45 Million VPN User Records Have Been Leaked
According to the research by the Comparitech security firm, millions of users are at risk following a massive VPN data leak. It was revealed that user connection logs and account information of several free VPNs, including FreeVPN and DashVPN, had been leaked and exposed on an unprotected server.
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Comparitech’s head of security research came across the leaked database as it was freely available on the internet and had already been indexed by Google. The last part means that anybody could find the leaked data via simple googling. The database contains over 300 million records with 45 million VPN users’ personal information, including email addresses, full names, and encrypted passwords.
Keep reading to learn:
- Should VPN Unlimited users be concerned?
- Which VPNs’ data was leaked, besides DashVPN and FreeVPN, and why them?
- What caused the leak?
- What can you do to protect yourself from data leaks in the future?
- Should VPN Unlimited Users be Concerned?
Whenever a VPN data leak occurs, it’s natural for all VPN users to wonder if they, too, were affected. Well, VPN Unlimited users, worry not! Names, passwords, emails, payment info, and other data of VPN Unlimited users have NOT been leaked or exposed in this recent data leak, nor in any previous ones. VPN Unlimited has never leaked its users’ information, and we’re not going to stop this winning streak.
Which VPNs’ Data was Leaked?
Based on Comparitech’s report, this leak has exposed the data of several VPN apps belonging to ActMobile Networks Inc. The report claims that the firm operates the following VPNs:
- Dash VPN
- Dash Net Accelerated VPN
- VPN Pro
In reply to these claims, ActMobile Networks said that they do not maintain databases, and so the findings were false. Furthermore, they threatened to “take action” if Comparitech was to write about them. This was a somewhat shady response if only because several clues, such as the exposed servers’ SSL certificates and user labels, refer to ActMobile's assets.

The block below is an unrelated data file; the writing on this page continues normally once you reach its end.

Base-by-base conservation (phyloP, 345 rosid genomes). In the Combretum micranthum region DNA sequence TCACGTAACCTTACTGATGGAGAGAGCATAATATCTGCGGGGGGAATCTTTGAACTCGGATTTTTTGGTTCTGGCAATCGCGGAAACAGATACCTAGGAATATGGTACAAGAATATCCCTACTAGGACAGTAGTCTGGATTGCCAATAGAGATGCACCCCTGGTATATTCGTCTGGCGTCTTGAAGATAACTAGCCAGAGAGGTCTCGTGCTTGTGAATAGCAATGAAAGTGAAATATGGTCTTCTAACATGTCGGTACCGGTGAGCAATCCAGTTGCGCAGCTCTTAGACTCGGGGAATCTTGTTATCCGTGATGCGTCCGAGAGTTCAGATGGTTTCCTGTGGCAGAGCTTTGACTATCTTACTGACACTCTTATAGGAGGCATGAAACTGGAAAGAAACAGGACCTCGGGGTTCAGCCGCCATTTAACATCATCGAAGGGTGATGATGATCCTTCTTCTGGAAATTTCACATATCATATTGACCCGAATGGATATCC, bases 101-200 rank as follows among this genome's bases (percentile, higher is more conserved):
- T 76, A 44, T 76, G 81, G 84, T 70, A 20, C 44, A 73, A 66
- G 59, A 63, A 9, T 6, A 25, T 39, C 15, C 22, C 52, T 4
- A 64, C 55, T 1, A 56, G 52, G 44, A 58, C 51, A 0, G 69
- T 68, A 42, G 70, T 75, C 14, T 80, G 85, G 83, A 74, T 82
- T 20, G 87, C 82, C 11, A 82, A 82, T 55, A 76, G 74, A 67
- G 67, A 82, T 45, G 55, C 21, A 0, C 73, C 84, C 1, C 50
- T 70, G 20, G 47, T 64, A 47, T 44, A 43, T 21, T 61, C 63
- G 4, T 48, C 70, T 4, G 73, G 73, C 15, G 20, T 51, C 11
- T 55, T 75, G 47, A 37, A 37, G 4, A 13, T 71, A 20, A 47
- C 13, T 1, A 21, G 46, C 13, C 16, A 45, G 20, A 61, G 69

Which Users of DashVPN, FreeVPN the Leak Affects
The leaked information is for the period from 2017 to 2021, so if you used those VPNs during the period, your data has likely been compromised. Also, it’s important to note that ActMobile themselves denied ownership of the data, claiming that they don’t maintain databases, despite the researcher’s findings.
The leaked information poses a serious cybersecurity risk to users of VPN Pro, Dash Net Accelerated VPN, FreeVPN, and DashVPN. The leak has exposed their personal information for anyone to use however they want. For instance, it could be used to take over users’ accounts, stuff their credentials, or launch phishing attacks. Another possible malicious application is to track the victims by their devices’ revealed IP addresses.
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The Timeline of the Data Leak
- On October 6, 2021, search engines, such as Google, indexed the leaked database.
- On October 8, 2021, the head of cybersecurity research of Comparitech found the leaked database freely available online. He reported his findings to ActMobile, to which the company did not respond via any of their communication channels (support, server administrators, domain registrants, etc.)
- On October 15, 2021, the database was shut down. This means that the information had been exposed for at least a week. This is a cybersecurity nightmare, as even just a few hours of the data being exposed would have meant that any hacker could download it for malicious purposes.
- Unsurprisingly, on November 1, 2021, the data appeared on hacker forums, rendering the leak impossible to contain.
What Data was Leaked?
- 45 million user records: last login dates, usernames, email addresses, encrypted passwords, full names
- 281 million user device info records: IP addresses, connection type (mobile or WiFi), country codes, accelerator ID, device and user ID
- 6 million purchase records: receipts and products purchased
- 4 million APN tokens: these are either used in Access Point Names or they are related to the Apple Push Notification service
Luckily, no payment information, such as credit cards, was leaked.
How to Protect Yourself from Data Leaks
This is not the first time an unreliable VPN was uncovered to expose its user database, nor is it likely to be the last. So any cybersecurity-concerned netizen should be asking a question: how do I protect myself from data leaks?
It’s actually not as difficult as you might think! First of all, anyone who values their privacy should choose a no-log VPN. A VPN that doesn’t store user activity logs, like VPN Unlimited, renders data breaches impossible - it simply doesn’t have anything to expose.
Next, make sure that your connection doesn’t leak your information. For this, we have several handy tools:
Finally, stay away from free VPNs. Establishing and maintaining a VPN network takes much time, money, and resources. Any free VPN will either offer insufficient security and performance or use alternative sources of income. This may range from common, albeit annoying, ads to more dubious things like data trading.